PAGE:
Friday, May 22, 2015

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Why Gerry And Al Have To Copy SNP: Scots Show Way Forward

John Coulter with his regular weekly newspaper slot. Dr John Coulter is a radical right wing unionist writer and an evangelical Christian. He is a former columnist with The Blanket and now pens a column for the Irish Daily Star.
Irish republicans must follow their Scottish counterparts and form a single nationalist party if they want to snatch the coveted Stormont First Minister's post from DUP boss Peter Robinson.

At the very least, republicans need to copy their Unionist counterparts and form a Pan Nationalist Front between the Shinners and Stoops.

Unionists have already proven in the recent Westminster election that a poll pact worked in Fermanagh South Tyrone and East Belfast.

And Tartan Nicola's Scottish National Party romped to London with 56 of the country's 59 MPs because nationalists fought under the banner of a single nationalist movement.

With the electoral rebirth of Mikey Nesbitt's UUP in the Commons showdown, there's already talk in Unionist branches of the need to reform the 1970s Unionist Coalition which represented at least four different Unionist parties.

But nationalists make take some comfort that while overall, its Westminster tally fell by one to seven MPs, Unionists are still split over the idea of electoral pacts.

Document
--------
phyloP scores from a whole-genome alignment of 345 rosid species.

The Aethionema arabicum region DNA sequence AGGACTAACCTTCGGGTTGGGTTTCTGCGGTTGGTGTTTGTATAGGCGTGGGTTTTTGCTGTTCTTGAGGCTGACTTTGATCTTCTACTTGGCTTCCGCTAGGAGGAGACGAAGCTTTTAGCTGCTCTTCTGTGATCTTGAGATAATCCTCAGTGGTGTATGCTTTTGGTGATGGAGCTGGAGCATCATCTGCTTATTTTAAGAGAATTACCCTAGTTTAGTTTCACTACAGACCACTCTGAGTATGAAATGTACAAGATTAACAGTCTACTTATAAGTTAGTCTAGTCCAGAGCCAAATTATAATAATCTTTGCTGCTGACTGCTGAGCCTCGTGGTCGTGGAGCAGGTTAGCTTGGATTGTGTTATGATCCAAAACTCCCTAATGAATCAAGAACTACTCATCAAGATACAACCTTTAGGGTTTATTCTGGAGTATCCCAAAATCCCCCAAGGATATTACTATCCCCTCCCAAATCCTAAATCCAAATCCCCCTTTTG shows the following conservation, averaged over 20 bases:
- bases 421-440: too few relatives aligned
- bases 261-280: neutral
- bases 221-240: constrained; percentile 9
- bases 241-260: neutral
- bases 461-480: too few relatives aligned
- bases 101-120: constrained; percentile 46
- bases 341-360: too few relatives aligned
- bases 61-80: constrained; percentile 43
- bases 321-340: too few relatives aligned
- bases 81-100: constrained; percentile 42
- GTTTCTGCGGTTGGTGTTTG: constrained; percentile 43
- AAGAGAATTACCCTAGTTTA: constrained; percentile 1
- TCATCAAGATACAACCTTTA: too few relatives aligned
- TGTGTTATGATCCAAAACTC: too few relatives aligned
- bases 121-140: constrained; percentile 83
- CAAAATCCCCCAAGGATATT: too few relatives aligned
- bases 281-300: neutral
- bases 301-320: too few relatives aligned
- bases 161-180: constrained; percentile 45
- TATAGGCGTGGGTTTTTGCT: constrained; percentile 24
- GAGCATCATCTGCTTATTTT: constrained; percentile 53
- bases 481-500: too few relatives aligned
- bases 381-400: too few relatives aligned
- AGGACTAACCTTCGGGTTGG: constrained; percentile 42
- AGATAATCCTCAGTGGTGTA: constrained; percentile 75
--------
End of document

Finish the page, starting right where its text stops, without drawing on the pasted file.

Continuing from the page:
Liberal Unionist Danny Kinahan's victory in South Antrim was the result of a direct head to head between the DUP and UUP, while the UUP's Tom Elliott and the DUP's Gavin Robinson have the Unionist pact to thank for their seats.

Northern nationalism has to follow the SNP route – and that means Sinn Féin and the SDLP burying their rivalries and creating a single movement to represent all shades of mainstream nationalist thinking – The Nationalist Party.

Okay, for decades a party by that name was the lapdog to the Unionist majority government at Stormont.

But a merged SF/SDLP movement could mark the centenary of the Northern state in a few years' time by becoming the largest party at Stormont, thereby laying claim to the First Minister's post.

Maybe nationalists are a wee bit timid about suggesting a single nationalist party after what happened former SDLP MLA Declan O'Loan of North Antrim when he put forward that constructive idea in 2010.

The time has come for Shinners' president Gerry Adams and the Stoops' Big Al to initiate a Nationalist Forum with the long-term aim of a single party.

It's only a matter of time before the Southern parties, especially Irish Labour and Fianna Fáil, begin contesting Northern elections.

With rumblings that the number of Westminster MPs and Stormont MLAs will be cut in elections to come, there is an urgent need for republicans to unite under the banner of a single party.

Such a single nationalist party could also have enough influence in the Catholic community to prevent radical republicans drifting to the political apologists for dissident republican terror groups.

The UUP's Jim Molyneaux used to boast about it being a broad church. The new single nationalist party needs to be a broad chapel for all shades of republican thinking.

And it could spread into the Republic, swallowing up Fianna Fáil and Fine Gael to provide a majority Nationalist Party government in Leinster House.

But the real secret to making a single Nationalist Party project work is compulsory voting.

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